by Greg Mayer
Sue, the remarkably complete Tyrannosaurus rex discovered by (and named for) Sue Hendrickson, and excavated by Pete Larson and the Black Hills Institute of Geological Research, has long graced Stanley Field Hall at Chicago’s Field Museum of Natural History. Last year, the Museum announced that Sue would be moved upstairs, into the “regular” dinosaur hall, and that her place would be taken by a model of Patagotitan, a very large sauropod dinosaur. We’ve been following Sue’s progress here at WEIT, and earlier this month the new arrangements were completed and opened to the public.
Let’s start with what’s taken Sue’s place in Stanley Field Hall.
Standing more or less where Sue once stood is Patagotitan. Unlike Sue, who is 90% actual fossil by volume, Patagotitan is a cast. (Note the elephants and people for scale.) Swooping over the elephants is a life reconstruction of Quetzalcoatlus, the largest known pterosaur, who shares etymological roots with Jerry’s favorite beuatiful bird. Several smaller, long-tailed pterosaurs– Rhamphorhynchus, I think– can be seen over the Patagotitan. Hanging from the ceiling are several large planters, which resemble the “floating islands” from Avatar.
There were many small lights attached to each planter. I could not discern how the plants were watered.
From the second floor we could look down upon Patagotitan,
and look Quetzalcoatlus in the eye.
Sue is now housed in a special section of the longstanding exhibit, Evolving Planet, which is organized as a walk through time, from the pre-Cambrian to the Cenozoic. Another life reconstruction of Quetzalcoatlus, this one in standing posture, has been placed at the entrance. They were big!
The new Sue hall is located in Evolving Planet in the appropriate spatial and chronological location– the end of the Cretaceous.
Note that the signage is bilingual, in English and, in a smaller font, Spanish. The Field has adopted this convention for all it’s new exhibits.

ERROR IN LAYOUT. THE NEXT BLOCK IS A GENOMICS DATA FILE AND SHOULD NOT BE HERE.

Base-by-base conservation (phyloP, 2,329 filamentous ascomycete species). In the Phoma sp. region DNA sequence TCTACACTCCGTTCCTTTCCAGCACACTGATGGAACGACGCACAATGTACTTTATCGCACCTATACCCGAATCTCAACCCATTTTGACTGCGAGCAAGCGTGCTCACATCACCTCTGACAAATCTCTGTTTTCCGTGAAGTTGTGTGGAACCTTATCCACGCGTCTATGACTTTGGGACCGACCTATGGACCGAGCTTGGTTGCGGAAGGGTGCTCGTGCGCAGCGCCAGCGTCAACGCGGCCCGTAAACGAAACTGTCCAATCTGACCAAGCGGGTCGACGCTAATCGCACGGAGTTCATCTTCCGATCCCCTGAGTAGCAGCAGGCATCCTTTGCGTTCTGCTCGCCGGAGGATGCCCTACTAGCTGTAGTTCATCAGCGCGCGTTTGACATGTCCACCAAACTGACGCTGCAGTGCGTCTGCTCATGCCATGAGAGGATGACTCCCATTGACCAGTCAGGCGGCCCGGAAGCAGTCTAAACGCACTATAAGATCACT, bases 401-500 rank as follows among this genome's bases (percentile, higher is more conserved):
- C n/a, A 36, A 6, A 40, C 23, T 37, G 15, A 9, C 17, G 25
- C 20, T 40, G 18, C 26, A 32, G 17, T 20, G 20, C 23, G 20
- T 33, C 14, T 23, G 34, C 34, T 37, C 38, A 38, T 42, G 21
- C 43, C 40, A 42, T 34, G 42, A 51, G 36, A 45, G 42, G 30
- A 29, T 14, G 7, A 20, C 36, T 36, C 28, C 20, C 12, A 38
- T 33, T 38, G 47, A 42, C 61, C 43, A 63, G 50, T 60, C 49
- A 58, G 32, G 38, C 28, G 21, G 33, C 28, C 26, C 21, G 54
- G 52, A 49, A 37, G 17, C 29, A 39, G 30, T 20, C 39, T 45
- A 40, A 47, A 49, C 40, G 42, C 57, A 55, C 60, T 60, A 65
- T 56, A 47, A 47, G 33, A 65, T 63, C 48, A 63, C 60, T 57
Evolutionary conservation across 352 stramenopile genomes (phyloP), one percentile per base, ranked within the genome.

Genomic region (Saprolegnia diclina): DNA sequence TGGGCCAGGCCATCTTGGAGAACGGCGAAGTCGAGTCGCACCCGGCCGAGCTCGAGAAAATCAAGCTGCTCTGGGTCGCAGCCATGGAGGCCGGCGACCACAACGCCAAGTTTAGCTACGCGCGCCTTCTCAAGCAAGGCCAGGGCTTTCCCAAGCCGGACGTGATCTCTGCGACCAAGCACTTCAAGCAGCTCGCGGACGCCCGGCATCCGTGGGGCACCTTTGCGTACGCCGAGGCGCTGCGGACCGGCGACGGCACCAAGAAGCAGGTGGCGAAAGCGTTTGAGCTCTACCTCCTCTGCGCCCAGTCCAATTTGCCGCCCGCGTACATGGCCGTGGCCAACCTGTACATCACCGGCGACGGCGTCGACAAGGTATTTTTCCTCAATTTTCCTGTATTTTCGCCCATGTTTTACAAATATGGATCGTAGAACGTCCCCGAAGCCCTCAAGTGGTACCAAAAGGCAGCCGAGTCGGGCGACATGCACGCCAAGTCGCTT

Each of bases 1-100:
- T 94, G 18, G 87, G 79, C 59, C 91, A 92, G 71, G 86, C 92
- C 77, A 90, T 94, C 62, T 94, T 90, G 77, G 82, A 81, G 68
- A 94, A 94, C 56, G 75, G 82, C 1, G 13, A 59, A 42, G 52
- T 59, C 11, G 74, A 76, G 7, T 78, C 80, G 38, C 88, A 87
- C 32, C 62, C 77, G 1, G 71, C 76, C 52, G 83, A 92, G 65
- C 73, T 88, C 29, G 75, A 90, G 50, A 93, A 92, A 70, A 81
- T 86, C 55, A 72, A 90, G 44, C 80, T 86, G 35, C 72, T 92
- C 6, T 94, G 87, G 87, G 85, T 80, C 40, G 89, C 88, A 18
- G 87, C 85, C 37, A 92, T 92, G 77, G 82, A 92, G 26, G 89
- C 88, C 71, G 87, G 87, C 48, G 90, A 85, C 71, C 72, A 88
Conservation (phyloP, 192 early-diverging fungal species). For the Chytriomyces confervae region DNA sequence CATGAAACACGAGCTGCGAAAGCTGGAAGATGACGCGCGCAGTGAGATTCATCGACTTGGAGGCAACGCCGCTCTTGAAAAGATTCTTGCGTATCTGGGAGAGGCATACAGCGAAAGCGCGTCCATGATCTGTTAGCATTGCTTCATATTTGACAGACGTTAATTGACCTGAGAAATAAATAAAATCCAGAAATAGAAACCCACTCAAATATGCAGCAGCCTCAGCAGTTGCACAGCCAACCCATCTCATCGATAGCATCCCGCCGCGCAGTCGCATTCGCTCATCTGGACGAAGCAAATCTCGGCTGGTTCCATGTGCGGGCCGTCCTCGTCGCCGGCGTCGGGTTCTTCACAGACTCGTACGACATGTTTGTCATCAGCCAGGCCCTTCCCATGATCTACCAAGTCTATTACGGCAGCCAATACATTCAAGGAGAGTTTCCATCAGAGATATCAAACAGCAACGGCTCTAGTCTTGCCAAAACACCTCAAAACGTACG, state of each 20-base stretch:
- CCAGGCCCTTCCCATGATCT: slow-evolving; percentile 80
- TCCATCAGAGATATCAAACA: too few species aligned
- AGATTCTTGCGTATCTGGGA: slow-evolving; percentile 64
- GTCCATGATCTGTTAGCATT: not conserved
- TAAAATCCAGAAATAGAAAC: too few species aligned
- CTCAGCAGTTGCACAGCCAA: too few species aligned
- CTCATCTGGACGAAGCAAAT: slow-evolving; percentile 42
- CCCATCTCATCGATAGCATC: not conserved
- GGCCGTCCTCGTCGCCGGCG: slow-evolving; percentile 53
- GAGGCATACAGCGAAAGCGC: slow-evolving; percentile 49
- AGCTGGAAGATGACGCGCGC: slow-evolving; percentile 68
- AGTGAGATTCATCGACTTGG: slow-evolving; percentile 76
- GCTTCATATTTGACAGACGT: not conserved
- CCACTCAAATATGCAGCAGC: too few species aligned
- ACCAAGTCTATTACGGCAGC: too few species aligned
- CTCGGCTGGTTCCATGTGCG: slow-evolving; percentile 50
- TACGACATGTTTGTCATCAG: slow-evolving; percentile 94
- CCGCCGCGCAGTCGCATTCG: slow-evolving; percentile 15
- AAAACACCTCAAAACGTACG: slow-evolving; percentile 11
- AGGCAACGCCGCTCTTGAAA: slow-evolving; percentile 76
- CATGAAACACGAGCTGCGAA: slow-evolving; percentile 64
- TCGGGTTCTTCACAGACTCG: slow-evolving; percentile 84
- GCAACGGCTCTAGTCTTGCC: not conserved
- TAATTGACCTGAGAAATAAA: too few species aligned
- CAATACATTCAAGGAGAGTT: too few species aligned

So here’s the old girl herself!
(Sue’s sex is actually unknown, so, properly, it’s “itself”.) Here’s a video overview of all of her.
In the video, you may have noticed that, compared to her previous mounting, Sue now has a second set of “ribs”, the gastralia, or “abdominal ribs”. These were part of the original excavation, but not included before. The true ribs have also had their distal ends extended a bit laterally, giving Sue a more barrel-chested appearance.
The revisions in the mounting are explained in this ‘science makeover‘ explainer on the Field’s website. Sue’s skull is still housed in a case separate from the mount, and the other Sue materials (most notably bronze models of various bones) from the old second floor overlook have been moved in to the new exhibit.
An engineer friend who I showed some of these pictures to thought that Sue was depicted as too front-end heavy, and that she would topple over forward. The current view is that the tail was massive and muscular, and provided a counterweight, but I, too, thought that, especially with the new barrel chest, she did look a bit over-extended, the heavy front end held too horizontal to readily balance over the hind legs.
A number of associated fossils from the late Cretaceous are also in Sue’s part of the hall, most notably this Triceratops skull.
As some readers may know, Sue came to the Field Museum by a roundabout and unsavory process, involving civil and criminal legal battles, and major financial intervention by McDonald’s (the burger chain) and Disney. The Field Museum’s part in this was largely, if not wholly, salutary, but nonetheless, as in the last exhibit, there is little or no mention of these circumstances in the new exhibit, other than a prominent nod to Sue Hendrickson. Some of the Black Hills Institute’s photos and field notes figure in the exhibit, and are subtly, but properly, acknowledged.